This is often something I wonder myself. I think that in the run of things, probably not. If the cirucmstance arises where I feel it is pertinent to discuss ~ say if she one day finds herself struggling with such a decision (God forbid) or if she ever asks me anything about my feelings toward abortion in a personal way, I will tell her the truth. It is such an integral part of her birth story so I feel like someday, she will ask. She will feel led to know the answers to some of life's bigger, more difficult questions, and the opportunity will present itself. I do hope that when I speak of it, I remain non-judgemental, for if she is at that time struggling, she may not make the same decision as I and she deserves (every woman deserves) that freedom, the real freedom, of true choice.
SO, thanks Amy, I enjoyed answering your questions. You came up with some good ones!
Friday, October 5, 2007
Wednesday, October 3, 2007
Now, of course, many of us do speak a language ( or two) other than our native tongue, but let me explain.
In this case, I mean that I speak toddlerese.
Serenity, having just turned two, is turning the infantile grunts and gestures and one-word commands into actual (well, kind of) words and vocabulary. All fine and good.
Most of her words are not even similar to real words yet, thereby leaving us baffled half the time as to what she is trying to say. A certain chain of syllables means ' big truck' and ' my cup of juice', but the real whole words do not yet fully exist.
It is truly fascinating, development of one's language, and the more I thought about it I recognized that we moms actually do, even if for a brief time, speak a different language during the vocabulary development of our toddlers. We must learn to recognize the chain of syllables that mean a certain word but sounds nothing like the word we know, and commit it to memory in association with it's meaning so we can more rapidly recognize it the next time we hear it. This does not mean that we don't say the word correctly often so as to help our toddlers learn the correct pronunciation. Here I must add that pronouncing a word correctly to a cranky, hungry, out-of-sorts toddler IS NOT a good idea so knowing what they are trying to say is VERY important.
In addition, we must learn to REPEAT everything that our little ones say so they know we are listening, thereby teaching them the art of conversation, which differs from communication vastly. To me it became apparent that right now, with Serenity learning to really talk, my mind feels the same way it felt (exasperated and overwhelmed) when I was living in Germany and trying to translate every word and phrase until I became familiar with the language.
Immediately following birth, infants watch the movement of people's mouths, listen to the rythym of the speech surrounding them, and begin to recognize voices. As chidren grow into toddlerhood, they are learning to communicate their wants and desires through gestures and very basic imitations of the speech they have been listening to for a year. Some children catch on very quickly and can speak full sentences very early, others take the two to three years to fully enunciate correctly most words in their daily language.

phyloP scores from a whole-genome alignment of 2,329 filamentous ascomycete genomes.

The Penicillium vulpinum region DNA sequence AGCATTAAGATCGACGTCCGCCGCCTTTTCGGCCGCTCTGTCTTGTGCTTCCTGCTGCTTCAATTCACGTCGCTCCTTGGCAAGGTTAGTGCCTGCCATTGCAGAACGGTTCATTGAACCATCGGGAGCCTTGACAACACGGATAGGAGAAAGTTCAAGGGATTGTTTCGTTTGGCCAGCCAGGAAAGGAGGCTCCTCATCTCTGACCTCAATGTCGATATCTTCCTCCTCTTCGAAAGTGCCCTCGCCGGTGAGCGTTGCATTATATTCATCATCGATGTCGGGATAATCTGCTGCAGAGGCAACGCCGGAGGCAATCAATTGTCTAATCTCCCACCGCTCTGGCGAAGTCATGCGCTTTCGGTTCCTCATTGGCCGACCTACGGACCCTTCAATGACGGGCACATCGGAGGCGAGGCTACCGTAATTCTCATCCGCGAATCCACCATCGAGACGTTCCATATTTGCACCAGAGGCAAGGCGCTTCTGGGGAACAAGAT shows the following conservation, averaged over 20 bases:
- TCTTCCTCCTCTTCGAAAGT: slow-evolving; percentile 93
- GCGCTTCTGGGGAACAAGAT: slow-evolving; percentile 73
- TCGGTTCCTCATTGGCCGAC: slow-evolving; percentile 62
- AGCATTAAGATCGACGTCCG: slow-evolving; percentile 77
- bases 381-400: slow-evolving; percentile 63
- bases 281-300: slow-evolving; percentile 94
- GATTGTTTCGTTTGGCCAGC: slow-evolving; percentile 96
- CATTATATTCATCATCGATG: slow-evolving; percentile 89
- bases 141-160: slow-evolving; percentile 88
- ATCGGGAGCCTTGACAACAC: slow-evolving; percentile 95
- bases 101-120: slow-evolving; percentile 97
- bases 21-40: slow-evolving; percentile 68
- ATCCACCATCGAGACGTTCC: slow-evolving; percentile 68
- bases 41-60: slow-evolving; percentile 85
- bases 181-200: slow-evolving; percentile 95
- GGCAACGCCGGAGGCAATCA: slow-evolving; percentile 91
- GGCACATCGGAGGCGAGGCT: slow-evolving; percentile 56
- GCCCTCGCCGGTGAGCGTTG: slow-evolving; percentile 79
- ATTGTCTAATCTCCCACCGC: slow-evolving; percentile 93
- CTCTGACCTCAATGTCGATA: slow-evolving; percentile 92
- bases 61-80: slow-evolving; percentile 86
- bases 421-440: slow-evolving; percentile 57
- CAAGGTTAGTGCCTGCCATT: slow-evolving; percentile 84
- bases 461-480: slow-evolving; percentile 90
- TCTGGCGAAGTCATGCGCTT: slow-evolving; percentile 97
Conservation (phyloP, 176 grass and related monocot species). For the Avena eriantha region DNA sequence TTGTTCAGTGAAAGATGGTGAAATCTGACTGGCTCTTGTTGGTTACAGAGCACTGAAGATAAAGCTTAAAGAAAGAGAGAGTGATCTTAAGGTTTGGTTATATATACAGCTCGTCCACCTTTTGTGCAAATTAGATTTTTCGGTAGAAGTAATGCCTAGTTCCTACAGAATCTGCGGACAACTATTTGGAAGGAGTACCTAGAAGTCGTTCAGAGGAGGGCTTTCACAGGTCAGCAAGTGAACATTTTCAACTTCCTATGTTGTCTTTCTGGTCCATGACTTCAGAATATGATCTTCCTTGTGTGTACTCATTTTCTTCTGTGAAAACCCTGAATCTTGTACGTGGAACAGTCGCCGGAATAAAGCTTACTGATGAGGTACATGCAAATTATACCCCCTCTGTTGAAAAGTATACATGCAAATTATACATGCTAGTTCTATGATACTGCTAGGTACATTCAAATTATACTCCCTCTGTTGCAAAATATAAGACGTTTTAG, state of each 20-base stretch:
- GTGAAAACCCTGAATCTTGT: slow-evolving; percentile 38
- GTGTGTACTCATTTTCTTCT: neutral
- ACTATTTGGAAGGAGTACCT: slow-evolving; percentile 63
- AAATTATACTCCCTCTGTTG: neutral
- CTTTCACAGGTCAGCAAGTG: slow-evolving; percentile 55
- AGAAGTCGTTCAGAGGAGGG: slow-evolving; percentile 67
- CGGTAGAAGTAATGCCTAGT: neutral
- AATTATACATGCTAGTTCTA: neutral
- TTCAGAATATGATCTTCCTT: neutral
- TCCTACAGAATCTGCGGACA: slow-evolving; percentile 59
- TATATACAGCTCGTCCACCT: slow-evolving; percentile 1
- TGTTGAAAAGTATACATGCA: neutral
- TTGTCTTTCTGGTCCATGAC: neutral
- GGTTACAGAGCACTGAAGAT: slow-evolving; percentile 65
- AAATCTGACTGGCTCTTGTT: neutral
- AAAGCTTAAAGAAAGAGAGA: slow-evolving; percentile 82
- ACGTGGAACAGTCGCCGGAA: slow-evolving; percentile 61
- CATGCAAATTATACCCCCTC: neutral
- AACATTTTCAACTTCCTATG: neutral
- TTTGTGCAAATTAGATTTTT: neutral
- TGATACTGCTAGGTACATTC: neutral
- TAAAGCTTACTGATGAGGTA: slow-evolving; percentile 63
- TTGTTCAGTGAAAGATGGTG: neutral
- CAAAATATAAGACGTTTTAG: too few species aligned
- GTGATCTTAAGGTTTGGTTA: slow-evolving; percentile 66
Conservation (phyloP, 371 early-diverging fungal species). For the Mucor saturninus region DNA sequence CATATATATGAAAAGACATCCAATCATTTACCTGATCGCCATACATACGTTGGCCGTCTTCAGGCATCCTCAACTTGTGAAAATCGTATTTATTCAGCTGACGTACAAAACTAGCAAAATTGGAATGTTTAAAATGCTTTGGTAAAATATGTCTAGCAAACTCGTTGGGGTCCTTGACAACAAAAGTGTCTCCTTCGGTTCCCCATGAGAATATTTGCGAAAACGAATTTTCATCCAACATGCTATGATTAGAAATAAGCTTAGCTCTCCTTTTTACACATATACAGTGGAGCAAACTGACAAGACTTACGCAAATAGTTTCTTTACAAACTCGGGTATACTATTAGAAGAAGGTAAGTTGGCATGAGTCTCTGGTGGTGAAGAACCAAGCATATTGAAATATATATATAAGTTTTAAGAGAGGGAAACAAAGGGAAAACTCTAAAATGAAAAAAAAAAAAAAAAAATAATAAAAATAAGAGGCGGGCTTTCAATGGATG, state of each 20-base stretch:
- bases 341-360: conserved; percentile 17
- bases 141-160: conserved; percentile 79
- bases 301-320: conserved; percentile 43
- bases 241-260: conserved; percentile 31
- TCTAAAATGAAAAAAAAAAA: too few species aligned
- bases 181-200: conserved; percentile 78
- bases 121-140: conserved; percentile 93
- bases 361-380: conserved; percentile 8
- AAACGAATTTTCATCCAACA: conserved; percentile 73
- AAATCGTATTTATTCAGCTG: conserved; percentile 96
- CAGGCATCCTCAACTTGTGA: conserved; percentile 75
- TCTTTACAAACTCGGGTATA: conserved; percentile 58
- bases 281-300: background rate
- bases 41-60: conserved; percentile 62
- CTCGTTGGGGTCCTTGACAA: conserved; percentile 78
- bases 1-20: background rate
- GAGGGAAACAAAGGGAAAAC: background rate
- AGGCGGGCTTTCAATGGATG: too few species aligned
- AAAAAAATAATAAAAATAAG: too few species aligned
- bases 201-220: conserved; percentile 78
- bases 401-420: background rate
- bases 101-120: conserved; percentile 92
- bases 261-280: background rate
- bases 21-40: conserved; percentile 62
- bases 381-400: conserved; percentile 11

I realized, sitting at the traffic light (I am surprised at this point that I remembered to drive as I was so caught up in pondering this ) that as each of my children has reached this point in development, I remember learning to recognize these "new words" and constantly translating their meaning to other people who couldn't understand my child.
Of course, I had this epiphany while Serenity was in the back seat screaming "cee bu"..translated "city bus"...this is by far one of the easier phrases to decipher. One of the harder ones as of yet was "wa toma tay pee"...directly transalated "watch Thomas the Train please?"
So, as time moves on and my toddler becomes a pre-schooler, her speech will graduate to new levels in development, none as hard as this initial explosion into communication.
Well, maybe until she becomes a teenager anyway, and I don't even want to talk about what communication will be like during that period of time!
Sunday, September 30, 2007
The fact that it has moved me is not based solely on the content itself, but on the fact that it is a true story. It is Dan Millman's true story, he is the author of a couple of books--Way of the Warrior, and The Life You Were Born to Live. A phenomenal story to be certain. I recommend checking the movie out if you are curious as to what your purpose is, or even if you aren't because it is just that good.
How attached are you to your story? Who are you without it? What are you if not ruled by emotion? Can you be in the moment, in the HERE and NOW? What exactly does that mean? How do we release ourselves from the thoughts that rule us and drive our actions? Is it truly possible to love unconditionally those that need it the most?
These questions I ask myself today as I peruse Dan's book, The Life... and ponder different parts of his story.
"there is never nothing going on"